Robin Pogrebin of The New York Times recently reported that Raj Ahuja, an Indian-born architect who joined Philip Johnson’s firm back in 1971 and became a partner in 1984, will be selling the architect’s archive of sketches. And, this isn’t any ordinary sketchbook. Johnson’s collection includes over 25,000 design sketches, working drawings, renderings and photographs that cover more than 120 projects from 1968 to 1992. After a bankruptcy claim left the work in Ahuja’s possession, he has been waiting to “transfer it to respectful hands” with the hope that a single institution will acquire the entire collection so as not to break up the archive.
More about the collection after the break.
The archive is chock full of material on Johnson’s later projects, specifically his taller towers such as his AT&T Building in Manhattan (the Victoria and Albert Museum of London acquired a 7 and ½ foot presentation drawing of the façade for $70,000 in April), the PPG Place in Pittsburgh, and the Pennzoil Place in Houston.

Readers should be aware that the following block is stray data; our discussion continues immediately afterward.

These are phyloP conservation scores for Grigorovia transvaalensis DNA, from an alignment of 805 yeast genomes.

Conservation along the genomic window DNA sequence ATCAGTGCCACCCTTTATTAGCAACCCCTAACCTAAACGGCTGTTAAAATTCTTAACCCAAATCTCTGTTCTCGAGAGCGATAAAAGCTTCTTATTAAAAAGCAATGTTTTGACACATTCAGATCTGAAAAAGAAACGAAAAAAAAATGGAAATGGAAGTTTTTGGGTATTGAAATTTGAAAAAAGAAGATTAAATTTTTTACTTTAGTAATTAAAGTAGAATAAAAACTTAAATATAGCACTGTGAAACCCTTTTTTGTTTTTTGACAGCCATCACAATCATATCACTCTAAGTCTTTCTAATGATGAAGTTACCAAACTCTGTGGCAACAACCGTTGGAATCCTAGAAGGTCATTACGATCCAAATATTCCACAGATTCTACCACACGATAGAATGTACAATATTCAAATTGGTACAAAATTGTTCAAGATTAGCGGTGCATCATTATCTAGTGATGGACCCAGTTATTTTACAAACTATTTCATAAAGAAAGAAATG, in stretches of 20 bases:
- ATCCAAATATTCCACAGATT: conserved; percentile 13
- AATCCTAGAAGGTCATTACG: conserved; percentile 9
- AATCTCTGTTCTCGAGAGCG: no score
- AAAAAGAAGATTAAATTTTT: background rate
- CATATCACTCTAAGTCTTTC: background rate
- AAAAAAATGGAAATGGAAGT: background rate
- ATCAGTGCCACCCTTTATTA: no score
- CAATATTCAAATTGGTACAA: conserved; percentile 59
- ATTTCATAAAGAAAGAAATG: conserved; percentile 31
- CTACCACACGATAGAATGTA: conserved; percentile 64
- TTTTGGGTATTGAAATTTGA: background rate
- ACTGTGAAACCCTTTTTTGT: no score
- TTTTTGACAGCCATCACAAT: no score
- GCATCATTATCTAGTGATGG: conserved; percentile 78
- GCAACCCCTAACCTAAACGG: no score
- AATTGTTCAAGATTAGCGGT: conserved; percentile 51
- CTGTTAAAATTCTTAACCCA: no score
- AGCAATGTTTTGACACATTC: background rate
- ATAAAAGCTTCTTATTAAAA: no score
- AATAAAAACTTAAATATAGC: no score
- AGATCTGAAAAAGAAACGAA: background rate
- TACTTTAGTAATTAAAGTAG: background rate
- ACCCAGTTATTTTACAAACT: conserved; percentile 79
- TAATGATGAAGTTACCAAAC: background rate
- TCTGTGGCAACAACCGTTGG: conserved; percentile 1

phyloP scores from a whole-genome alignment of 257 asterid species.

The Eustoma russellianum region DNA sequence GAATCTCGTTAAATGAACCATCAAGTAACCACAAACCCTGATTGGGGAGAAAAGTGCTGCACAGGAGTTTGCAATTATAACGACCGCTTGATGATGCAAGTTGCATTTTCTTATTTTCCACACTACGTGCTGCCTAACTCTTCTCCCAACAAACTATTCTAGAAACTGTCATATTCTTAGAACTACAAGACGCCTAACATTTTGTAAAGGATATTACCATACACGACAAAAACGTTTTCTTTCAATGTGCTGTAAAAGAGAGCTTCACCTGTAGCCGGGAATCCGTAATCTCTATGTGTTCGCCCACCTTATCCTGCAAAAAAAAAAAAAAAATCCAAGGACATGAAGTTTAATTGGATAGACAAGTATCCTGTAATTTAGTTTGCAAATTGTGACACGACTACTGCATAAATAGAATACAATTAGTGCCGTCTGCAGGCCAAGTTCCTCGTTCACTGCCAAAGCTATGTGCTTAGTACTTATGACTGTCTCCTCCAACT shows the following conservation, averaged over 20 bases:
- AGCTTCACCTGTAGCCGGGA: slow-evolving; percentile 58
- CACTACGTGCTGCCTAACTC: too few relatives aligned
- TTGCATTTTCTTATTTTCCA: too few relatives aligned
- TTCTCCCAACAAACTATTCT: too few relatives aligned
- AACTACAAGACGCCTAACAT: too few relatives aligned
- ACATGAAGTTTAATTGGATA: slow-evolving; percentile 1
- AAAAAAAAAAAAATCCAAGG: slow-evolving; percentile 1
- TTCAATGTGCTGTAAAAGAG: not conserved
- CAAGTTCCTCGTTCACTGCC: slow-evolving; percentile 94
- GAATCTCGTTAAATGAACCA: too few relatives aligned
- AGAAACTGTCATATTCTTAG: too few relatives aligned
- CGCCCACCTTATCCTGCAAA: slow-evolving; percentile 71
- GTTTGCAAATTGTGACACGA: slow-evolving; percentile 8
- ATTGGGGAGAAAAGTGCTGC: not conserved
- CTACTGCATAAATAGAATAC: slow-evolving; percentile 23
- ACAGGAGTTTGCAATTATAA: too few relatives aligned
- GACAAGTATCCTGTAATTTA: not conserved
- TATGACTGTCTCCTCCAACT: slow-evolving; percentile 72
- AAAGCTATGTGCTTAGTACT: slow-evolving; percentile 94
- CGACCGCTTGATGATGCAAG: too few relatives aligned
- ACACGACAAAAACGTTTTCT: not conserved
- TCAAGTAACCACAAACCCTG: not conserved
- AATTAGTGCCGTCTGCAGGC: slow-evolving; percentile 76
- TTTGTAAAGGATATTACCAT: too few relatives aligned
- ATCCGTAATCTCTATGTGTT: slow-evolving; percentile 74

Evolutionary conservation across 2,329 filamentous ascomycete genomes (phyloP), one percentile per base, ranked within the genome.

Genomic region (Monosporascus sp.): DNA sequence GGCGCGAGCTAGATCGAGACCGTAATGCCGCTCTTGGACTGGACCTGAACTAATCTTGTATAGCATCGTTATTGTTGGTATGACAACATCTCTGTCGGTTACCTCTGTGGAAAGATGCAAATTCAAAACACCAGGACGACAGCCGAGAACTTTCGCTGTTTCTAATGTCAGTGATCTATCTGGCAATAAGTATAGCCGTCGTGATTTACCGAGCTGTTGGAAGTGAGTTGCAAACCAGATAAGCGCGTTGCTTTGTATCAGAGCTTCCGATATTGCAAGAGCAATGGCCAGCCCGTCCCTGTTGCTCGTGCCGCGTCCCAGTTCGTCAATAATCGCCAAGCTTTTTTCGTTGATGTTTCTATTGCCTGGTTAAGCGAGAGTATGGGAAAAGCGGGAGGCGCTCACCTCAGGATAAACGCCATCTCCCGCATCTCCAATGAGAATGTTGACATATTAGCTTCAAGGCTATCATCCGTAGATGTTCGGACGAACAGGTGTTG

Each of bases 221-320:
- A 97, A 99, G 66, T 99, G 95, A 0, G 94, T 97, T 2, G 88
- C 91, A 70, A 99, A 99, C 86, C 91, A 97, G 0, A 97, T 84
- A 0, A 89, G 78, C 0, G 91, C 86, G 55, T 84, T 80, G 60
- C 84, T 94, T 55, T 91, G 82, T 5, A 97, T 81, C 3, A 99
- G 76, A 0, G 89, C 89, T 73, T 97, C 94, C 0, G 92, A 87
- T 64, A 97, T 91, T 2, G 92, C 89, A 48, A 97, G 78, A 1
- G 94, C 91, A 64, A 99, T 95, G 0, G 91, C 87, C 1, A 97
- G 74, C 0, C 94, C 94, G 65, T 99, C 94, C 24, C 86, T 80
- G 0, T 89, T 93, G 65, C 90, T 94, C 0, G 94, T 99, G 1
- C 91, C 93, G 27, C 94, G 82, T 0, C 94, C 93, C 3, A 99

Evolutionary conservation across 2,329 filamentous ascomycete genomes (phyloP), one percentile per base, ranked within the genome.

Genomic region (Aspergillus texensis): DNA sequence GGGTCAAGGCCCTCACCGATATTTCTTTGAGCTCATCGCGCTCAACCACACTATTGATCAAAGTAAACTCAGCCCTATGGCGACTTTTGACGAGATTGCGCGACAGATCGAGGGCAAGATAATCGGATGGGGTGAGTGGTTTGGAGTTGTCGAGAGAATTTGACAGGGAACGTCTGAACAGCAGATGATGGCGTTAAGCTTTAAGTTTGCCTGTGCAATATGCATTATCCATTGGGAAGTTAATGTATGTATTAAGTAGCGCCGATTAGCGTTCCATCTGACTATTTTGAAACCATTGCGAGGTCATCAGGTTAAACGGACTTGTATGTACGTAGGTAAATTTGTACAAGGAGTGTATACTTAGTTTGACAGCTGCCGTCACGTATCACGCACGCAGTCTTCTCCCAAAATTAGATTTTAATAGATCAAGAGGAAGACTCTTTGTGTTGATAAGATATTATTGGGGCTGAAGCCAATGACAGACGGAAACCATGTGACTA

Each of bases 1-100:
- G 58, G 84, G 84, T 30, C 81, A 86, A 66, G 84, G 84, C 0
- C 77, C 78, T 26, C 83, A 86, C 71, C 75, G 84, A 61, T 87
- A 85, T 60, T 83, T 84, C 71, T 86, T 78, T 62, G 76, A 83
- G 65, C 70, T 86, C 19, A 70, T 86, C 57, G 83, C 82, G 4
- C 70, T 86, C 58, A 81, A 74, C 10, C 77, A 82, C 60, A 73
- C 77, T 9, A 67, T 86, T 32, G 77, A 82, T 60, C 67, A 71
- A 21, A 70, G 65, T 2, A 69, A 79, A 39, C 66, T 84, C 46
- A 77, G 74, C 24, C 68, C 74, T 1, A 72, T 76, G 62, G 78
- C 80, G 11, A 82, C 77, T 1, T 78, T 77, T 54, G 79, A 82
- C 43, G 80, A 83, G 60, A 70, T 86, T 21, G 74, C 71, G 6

The archive will show another side to Johnson, who has, as Pogrebin reported, previously been criticized for “focusing on aesthetics at the expense of more fundamental issues of function”. Michael Robinson, an expert on 20th-century documents and another appraiser of the archive, told the NY Times, “Nobody thinks of Johnson as a planner. They think of him as an antiurbanist. He really was concerned with how life interacted with these buildings. You get elaborate plans for walkways, roads, the works.” He added, “You literally see him thinking on paper all the way through to the final drawings necessary to actually build a building.”